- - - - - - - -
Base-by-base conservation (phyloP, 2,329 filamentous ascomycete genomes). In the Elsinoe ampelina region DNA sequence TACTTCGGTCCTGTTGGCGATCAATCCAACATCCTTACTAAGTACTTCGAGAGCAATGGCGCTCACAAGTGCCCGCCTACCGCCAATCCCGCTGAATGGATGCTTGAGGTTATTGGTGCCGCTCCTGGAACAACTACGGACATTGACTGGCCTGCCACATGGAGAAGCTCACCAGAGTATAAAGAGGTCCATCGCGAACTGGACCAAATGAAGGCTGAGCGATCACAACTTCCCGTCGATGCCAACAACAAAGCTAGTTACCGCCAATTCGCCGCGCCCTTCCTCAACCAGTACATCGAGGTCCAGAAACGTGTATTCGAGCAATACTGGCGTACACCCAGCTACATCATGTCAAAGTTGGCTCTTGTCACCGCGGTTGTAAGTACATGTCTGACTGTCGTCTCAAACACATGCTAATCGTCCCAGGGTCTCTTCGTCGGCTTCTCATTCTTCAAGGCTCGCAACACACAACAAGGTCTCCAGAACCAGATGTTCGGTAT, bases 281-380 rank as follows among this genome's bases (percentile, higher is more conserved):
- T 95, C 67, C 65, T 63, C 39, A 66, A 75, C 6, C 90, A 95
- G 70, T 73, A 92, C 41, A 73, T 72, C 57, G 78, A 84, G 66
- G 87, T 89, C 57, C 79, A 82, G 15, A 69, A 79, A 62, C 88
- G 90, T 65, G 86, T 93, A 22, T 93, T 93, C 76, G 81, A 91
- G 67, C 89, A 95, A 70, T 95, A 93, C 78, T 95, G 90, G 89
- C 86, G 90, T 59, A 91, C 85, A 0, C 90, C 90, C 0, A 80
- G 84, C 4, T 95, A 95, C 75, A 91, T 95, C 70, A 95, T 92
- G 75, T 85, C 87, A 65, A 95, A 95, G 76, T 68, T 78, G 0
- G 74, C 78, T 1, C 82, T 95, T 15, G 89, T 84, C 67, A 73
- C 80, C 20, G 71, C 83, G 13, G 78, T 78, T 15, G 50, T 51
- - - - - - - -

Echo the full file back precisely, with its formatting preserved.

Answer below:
Base-by-base conservation (phyloP, 2,329 filamentous ascomycete genomes). In the Elsinoe ampelina region DNA sequence TACTTCGGTCCTGTTGGCGATCAATCCAACATCCTTACTAAGTACTTCGAGAGCAATGGCGCTCACAAGTGCCCGCCTACCGCCAATCCCGCTGAATGGATGCTTGAGGTTATTGGTGCCGCTCCTGGAACAACTACGGACATTGACTGGCCTGCCACATGGAGAAGCTCACCAGAGTATAAAGAGGTCCATCGCGAACTGGACCAAATGAAGGCTGAGCGATCACAACTTCCCGTCGATGCCAACAACAAAGCTAGTTACCGCCAATTCGCCGCGCCCTTCCTCAACCAGTACATCGAGGTCCAGAAACGTGTATTCGAGCAATACTGGCGTACACCCAGCTACATCATGTCAAAGTTGGCTCTTGTCACCGCGGTTGTAAGTACATGTCTGACTGTCGTCTCAAACACATGCTAATCGTCCCAGGGTCTCTTCGTCGGCTTCTCATTCTTCAAGGCTCGCAACACACAACAAGGTCTCCAGAACCAGATGTTCGGTAT, bases 281-380 rank as follows among this genome's bases (percentile, higher is more conserved):
- T 95, C 67, C 65, T 63, C 39, A 66, A 75, C 6, C 90, A 95
- G 70, T 73, A 92, C 41, A 73, T 72, C 57, G 78, A 84, G 66
- G 87, T 89, C 57, C 79, A 82, G 15, A 69, A 79, A 62, C 88
- G 90, T 65, G 86, T 93, A 22, T 93, T 93, C 76, G 81, A 91
- G 67, C 89, A 95, A 70, T 95, A 93, C 78, T 95, G 90, G 89
- C 86, G 90, T 59, A 91, C 85, A 0, C 90, C 90, C 0, A 80
- G 84, C 4, T 95, A 95, C 75, A 91, T 95, C 70, A 95, T 92
- G 75, T 85, C 87, A 65, A 95, A 95, G 76, T 68, T 78, G 0
- G 74, C 78, T 1, C 82, T 95, T 15, G 89, T 84, C 67, A 73
- C 80, C 20, G 71, C 83, G 13, G 78, T 78, T 15, G 50, T 51